They say a week is a long time in politics, but it’s been an even longer time since an international treaty was defeated in parliament; all the way back in 1864. It was a great year for infrastructure if nothing else, with Charing Cross Station and the Clifton Suspension Bridge both opening that year. Interestingly, 1864 also proved an illustrious year for sport, as overarm bowling was legalised in cricket for the first time.
In what could have been a tumultuous time for the Prime Minister this week, Theresa May stood firm in her crease, winning a vote of no confidence, called by Jeremy Corbyn after a crushing defeat for her divorce deal in parliament. On Tuesday, British lawmakers overwhelmingly voted down Mrs May’s agreement, an outcome that was largely priced in by financial markets, although the magnitude, a margin of 230, came as a surprise.
However, the Prime Minister’s historic defeat was seen by many commentators as reducing the chance of a hard Brexit even as uncertainty over a no confidence vote prevailed. Theresa May was able to win the subsequent vote tabled by Jeremy Corbyn the following day, seeing off the vote by winning 325 to 306.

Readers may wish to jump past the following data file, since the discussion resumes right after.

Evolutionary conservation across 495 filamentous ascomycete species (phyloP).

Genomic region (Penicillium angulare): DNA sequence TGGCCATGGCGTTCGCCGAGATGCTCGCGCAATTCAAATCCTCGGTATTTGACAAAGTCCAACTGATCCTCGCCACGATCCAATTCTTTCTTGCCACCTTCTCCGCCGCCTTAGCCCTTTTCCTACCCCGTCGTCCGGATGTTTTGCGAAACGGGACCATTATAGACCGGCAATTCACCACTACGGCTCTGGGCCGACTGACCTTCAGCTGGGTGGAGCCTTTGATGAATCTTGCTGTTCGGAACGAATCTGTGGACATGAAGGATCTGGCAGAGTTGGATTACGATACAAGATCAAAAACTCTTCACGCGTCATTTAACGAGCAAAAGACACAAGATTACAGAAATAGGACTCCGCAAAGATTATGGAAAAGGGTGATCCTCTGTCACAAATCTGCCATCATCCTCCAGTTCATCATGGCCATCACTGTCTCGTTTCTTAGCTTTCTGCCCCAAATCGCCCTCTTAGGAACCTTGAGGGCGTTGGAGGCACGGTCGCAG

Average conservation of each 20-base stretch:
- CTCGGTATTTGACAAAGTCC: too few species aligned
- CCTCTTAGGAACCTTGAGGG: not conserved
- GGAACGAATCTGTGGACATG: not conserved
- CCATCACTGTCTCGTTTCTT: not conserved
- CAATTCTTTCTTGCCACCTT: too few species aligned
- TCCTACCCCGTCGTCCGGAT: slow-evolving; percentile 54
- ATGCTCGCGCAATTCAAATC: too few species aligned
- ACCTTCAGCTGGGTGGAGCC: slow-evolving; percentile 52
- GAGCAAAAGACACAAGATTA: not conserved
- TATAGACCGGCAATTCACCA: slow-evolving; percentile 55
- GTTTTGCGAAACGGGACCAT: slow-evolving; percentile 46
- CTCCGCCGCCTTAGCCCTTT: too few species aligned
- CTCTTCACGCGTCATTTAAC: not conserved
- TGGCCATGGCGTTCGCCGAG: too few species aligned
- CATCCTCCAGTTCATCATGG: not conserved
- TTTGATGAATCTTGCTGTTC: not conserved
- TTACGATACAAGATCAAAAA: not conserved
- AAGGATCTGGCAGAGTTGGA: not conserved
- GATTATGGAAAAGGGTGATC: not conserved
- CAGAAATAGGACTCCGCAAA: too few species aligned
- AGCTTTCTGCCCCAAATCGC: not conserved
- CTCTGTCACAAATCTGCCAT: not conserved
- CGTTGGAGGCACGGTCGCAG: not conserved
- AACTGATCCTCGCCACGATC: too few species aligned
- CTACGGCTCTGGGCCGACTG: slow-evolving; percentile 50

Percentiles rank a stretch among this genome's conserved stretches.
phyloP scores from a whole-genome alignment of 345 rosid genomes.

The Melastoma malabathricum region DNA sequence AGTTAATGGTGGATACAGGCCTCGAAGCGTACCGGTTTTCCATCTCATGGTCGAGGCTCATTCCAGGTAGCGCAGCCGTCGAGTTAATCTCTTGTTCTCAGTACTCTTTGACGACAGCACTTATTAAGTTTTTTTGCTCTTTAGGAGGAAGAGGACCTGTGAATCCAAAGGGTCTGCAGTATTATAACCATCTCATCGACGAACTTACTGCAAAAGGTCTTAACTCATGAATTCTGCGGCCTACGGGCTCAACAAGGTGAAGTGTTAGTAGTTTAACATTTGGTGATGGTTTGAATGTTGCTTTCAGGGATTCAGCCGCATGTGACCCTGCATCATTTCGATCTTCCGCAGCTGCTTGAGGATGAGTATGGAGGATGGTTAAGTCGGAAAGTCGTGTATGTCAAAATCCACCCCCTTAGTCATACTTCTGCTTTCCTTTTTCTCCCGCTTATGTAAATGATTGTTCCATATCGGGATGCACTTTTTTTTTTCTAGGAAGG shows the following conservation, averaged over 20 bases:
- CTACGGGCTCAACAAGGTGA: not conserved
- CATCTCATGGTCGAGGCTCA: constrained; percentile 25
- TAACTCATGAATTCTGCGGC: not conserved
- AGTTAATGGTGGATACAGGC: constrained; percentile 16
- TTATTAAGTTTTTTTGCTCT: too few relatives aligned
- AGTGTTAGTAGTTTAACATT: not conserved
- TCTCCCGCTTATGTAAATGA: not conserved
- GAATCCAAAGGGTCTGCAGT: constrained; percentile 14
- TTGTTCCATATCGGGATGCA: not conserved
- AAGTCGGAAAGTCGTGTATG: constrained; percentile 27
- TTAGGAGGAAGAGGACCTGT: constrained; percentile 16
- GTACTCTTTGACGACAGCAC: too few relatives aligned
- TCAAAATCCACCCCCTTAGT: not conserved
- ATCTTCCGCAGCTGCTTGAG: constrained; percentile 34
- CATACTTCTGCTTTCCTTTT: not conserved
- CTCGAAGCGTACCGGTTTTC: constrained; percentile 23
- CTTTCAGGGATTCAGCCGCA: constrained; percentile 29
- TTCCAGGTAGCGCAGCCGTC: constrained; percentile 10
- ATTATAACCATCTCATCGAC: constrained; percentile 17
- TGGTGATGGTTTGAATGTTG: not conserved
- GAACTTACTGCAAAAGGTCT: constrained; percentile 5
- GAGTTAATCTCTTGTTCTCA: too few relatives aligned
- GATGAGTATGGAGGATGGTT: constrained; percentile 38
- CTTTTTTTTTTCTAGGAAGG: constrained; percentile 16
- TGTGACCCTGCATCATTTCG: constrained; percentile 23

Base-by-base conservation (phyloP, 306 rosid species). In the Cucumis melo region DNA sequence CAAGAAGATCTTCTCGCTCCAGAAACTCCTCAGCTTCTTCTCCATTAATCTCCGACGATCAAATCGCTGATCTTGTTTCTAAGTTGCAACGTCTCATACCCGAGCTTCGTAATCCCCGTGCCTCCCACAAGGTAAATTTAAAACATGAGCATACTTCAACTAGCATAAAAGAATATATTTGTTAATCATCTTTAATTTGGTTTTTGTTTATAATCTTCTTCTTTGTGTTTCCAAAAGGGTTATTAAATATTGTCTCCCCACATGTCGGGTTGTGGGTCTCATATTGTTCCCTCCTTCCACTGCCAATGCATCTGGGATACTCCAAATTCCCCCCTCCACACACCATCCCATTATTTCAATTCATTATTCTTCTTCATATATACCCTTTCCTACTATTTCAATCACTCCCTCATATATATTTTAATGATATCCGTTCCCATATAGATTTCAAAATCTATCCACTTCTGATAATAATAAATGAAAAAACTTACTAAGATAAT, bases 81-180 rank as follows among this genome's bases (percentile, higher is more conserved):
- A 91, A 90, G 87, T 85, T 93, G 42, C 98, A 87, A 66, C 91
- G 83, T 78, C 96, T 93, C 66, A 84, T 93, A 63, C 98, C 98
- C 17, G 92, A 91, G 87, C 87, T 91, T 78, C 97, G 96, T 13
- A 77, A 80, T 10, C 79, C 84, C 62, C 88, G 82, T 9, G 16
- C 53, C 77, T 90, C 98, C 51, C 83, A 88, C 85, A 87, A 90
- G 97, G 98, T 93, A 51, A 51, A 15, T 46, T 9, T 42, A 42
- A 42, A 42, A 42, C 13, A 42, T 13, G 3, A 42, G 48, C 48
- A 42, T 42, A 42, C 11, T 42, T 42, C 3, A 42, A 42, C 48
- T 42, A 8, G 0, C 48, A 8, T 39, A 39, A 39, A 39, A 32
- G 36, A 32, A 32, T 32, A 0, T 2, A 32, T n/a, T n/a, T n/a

Surprisingly, throughout the ordeal, domestic markets remained remarkably sanguine, with both the FTSE 100 and the more UK focussed FTSE 250 shrugging off much of the uncertainty generated. Sterling did enjoy some modest gains as events in Westminster unfolded, passing $1.29 against the US dollar.
Focussing more on happenings in the Bank of England rather than in Westminster, UK CPI data was released on Wednesday. In line with consensus forecast, the inflation data showed that the price of goods and services grew at 2.1% compared to a year ago, showing a steady decline in price rises over recent months. The data will make for happy reading for Mark Carney and co as they saw inflation drifting down towards their target of 2%, giving them little reason to carry on raising rates in the short term.
In terms of economic data, the week started on a bad note as Chinese export and import data showed that perhaps its ongoing trade war with the US was starting to bite. Expected to grow by 0.6%, export data slowed to 0.2% whilst import numbers proved to be really disappointing, showing a contraction of 3.1% against hopes of a 12% rise.
Global equities rallied on Friday on the back of reports that the US were considering offering an olive branch to China, scaling back tariffs in the hope it would encourage China to agree on longer-term reforms.